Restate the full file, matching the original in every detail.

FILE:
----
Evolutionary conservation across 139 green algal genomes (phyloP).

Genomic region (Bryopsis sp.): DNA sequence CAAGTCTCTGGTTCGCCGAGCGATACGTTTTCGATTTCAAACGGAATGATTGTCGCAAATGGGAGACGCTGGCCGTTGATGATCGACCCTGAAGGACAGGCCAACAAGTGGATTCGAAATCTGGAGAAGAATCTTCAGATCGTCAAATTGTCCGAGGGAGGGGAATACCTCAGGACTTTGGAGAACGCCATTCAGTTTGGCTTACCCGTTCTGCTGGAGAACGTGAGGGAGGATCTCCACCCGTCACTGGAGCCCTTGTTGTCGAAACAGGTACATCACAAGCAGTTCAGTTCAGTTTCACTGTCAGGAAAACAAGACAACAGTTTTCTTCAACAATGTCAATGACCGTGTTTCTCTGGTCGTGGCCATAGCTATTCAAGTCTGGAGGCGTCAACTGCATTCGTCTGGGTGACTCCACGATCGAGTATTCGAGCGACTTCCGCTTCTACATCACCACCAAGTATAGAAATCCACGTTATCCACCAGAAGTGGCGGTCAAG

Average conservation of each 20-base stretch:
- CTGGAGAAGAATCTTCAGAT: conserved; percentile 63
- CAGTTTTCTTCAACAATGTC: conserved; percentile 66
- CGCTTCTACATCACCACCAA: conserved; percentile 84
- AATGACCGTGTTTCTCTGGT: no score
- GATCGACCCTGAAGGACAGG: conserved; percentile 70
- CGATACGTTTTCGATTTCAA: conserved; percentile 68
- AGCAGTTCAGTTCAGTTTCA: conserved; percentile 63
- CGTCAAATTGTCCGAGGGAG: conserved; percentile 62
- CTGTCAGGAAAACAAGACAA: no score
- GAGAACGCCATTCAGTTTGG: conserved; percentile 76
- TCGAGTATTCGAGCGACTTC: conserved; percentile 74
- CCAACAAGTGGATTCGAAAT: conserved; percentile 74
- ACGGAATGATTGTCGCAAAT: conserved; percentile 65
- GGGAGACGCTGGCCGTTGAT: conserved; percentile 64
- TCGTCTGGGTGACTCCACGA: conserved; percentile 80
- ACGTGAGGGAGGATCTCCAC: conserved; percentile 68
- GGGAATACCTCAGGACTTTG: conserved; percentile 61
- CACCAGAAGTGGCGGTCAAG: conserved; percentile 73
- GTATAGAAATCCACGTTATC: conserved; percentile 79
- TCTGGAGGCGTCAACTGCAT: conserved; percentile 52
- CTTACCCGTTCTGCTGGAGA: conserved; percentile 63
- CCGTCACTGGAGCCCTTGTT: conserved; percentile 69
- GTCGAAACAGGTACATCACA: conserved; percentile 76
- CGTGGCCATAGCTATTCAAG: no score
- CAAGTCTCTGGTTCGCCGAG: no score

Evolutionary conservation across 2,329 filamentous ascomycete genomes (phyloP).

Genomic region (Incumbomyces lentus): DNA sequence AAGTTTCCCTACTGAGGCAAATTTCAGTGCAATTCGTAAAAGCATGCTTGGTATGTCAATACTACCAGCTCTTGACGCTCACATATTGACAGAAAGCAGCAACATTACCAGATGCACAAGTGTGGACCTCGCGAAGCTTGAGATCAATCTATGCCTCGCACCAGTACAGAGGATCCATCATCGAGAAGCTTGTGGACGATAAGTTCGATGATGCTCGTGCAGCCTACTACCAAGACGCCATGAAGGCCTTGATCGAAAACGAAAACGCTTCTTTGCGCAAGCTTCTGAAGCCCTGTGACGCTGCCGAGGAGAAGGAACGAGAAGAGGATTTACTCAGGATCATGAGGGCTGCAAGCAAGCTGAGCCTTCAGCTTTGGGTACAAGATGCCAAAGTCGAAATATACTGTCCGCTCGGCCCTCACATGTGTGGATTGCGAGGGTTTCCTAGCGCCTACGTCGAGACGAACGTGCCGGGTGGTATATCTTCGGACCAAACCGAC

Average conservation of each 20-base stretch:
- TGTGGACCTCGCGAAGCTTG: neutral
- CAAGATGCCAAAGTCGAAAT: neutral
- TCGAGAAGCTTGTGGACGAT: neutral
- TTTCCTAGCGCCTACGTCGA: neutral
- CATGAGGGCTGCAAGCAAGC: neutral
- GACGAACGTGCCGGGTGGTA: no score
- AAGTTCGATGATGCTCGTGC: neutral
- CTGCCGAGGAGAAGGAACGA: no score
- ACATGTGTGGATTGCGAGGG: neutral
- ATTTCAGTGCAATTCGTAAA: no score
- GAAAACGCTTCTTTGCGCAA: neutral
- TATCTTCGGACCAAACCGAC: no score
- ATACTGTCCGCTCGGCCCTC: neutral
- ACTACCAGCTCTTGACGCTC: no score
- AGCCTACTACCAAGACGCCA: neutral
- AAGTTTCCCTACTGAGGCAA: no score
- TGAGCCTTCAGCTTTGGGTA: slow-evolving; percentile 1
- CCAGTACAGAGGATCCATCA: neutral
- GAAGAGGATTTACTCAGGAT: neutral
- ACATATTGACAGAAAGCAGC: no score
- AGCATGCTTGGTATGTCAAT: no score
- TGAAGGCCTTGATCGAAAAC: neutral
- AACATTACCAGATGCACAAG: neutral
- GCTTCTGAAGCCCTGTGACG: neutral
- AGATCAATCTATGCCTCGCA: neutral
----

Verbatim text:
Evolutionary conservation across 139 green algal genomes (phyloP).

Genomic region (Bryopsis sp.): DNA sequence CAAGTCTCTGGTTCGCCGAGCGATACGTTTTCGATTTCAAACGGAATGATTGTCGCAAATGGGAGACGCTGGCCGTTGATGATCGACCCTGAAGGACAGGCCAACAAGTGGATTCGAAATCTGGAGAAGAATCTTCAGATCGTCAAATTGTCCGAGGGAGGGGAATACCTCAGGACTTTGGAGAACGCCATTCAGTTTGGCTTACCCGTTCTGCTGGAGAACGTGAGGGAGGATCTCCACCCGTCACTGGAGCCCTTGTTGTCGAAACAGGTACATCACAAGCAGTTCAGTTCAGTTTCACTGTCAGGAAAACAAGACAACAGTTTTCTTCAACAATGTCAATGACCGTGTTTCTCTGGTCGTGGCCATAGCTATTCAAGTCTGGAGGCGTCAACTGCATTCGTCTGGGTGACTCCACGATCGAGTATTCGAGCGACTTCCGCTTCTACATCACCACCAAGTATAGAAATCCACGTTATCCACCAGAAGTGGCGGTCAAG

Average conservation of each 20-base stretch:
- CTGGAGAAGAATCTTCAGAT: conserved; percentile 63
- CAGTTTTCTTCAACAATGTC: conserved; percentile 66
- CGCTTCTACATCACCACCAA: conserved; percentile 84
- AATGACCGTGTTTCTCTGGT: no score
- GATCGACCCTGAAGGACAGG: conserved; percentile 70
- CGATACGTTTTCGATTTCAA: conserved; percentile 68
- AGCAGTTCAGTTCAGTTTCA: conserved; percentile 63
- CGTCAAATTGTCCGAGGGAG: conserved; percentile 62
- CTGTCAGGAAAACAAGACAA: no score
- GAGAACGCCATTCAGTTTGG: conserved; percentile 76
- TCGAGTATTCGAGCGACTTC: conserved; percentile 74
- CCAACAAGTGGATTCGAAAT: conserved; percentile 74
- ACGGAATGATTGTCGCAAAT: conserved; percentile 65
- GGGAGACGCTGGCCGTTGAT: conserved; percentile 64
- TCGTCTGGGTGACTCCACGA: conserved; percentile 80
- ACGTGAGGGAGGATCTCCAC: conserved; percentile 68
- GGGAATACCTCAGGACTTTG: conserved; percentile 61
- CACCAGAAGTGGCGGTCAAG: conserved; percentile 73
- GTATAGAAATCCACGTTATC: conserved; percentile 79
- TCTGGAGGCGTCAACTGCAT: conserved; percentile 52
- CTTACCCGTTCTGCTGGAGA: conserved; percentile 63
- CCGTCACTGGAGCCCTTGTT: conserved; percentile 69
- GTCGAAACAGGTACATCACA: conserved; percentile 76
- CGTGGCCATAGCTATTCAAG: no score
- CAAGTCTCTGGTTCGCCGAG: no score

Evolutionary conservation across 2,329 filamentous ascomycete genomes (phyloP).

Genomic region (Incumbomyces lentus): DNA sequence AAGTTTCCCTACTGAGGCAAATTTCAGTGCAATTCGTAAAAGCATGCTTGGTATGTCAATACTACCAGCTCTTGACGCTCACATATTGACAGAAAGCAGCAACATTACCAGATGCACAAGTGTGGACCTCGCGAAGCTTGAGATCAATCTATGCCTCGCACCAGTACAGAGGATCCATCATCGAGAAGCTTGTGGACGATAAGTTCGATGATGCTCGTGCAGCCTACTACCAAGACGCCATGAAGGCCTTGATCGAAAACGAAAACGCTTCTTTGCGCAAGCTTCTGAAGCCCTGTGACGCTGCCGAGGAGAAGGAACGAGAAGAGGATTTACTCAGGATCATGAGGGCTGCAAGCAAGCTGAGCCTTCAGCTTTGGGTACAAGATGCCAAAGTCGAAATATACTGTCCGCTCGGCCCTCACATGTGTGGATTGCGAGGGTTTCCTAGCGCCTACGTCGAGACGAACGTGCCGGGTGGTATATCTTCGGACCAAACCGAC

Average conservation of each 20-base stretch:
- TGTGGACCTCGCGAAGCTTG: neutral
- CAAGATGCCAAAGTCGAAAT: neutral
- TCGAGAAGCTTGTGGACGAT: neutral
- TTTCCTAGCGCCTACGTCGA: neutral
- CATGAGGGCTGCAAGCAAGC: neutral
- GACGAACGTGCCGGGTGGTA: no score
- AAGTTCGATGATGCTCGTGC: neutral
- CTGCCGAGGAGAAGGAACGA: no score
- ACATGTGTGGATTGCGAGGG: neutral
- ATTTCAGTGCAATTCGTAAA: no score
- GAAAACGCTTCTTTGCGCAA: neutral
- TATCTTCGGACCAAACCGAC: no score
- ATACTGTCCGCTCGGCCCTC: neutral
- ACTACCAGCTCTTGACGCTC: no score
- AGCCTACTACCAAGACGCCA: neutral
- AAGTTTCCCTACTGAGGCAA: no score
- TGAGCCTTCAGCTTTGGGTA: slow-evolving; percentile 1
- CCAGTACAGAGGATCCATCA: neutral
- GAAGAGGATTTACTCAGGAT: neutral
- ACATATTGACAGAAAGCAGC: no score
- AGCATGCTTGGTATGTCAAT: no score
- TGAAGGCCTTGATCGAAAAC: neutral
- AACATTACCAGATGCACAAG: neutral
- GCTTCTGAAGCCCTGTGACG: neutral
- AGATCAATCTATGCCTCGCA: neutral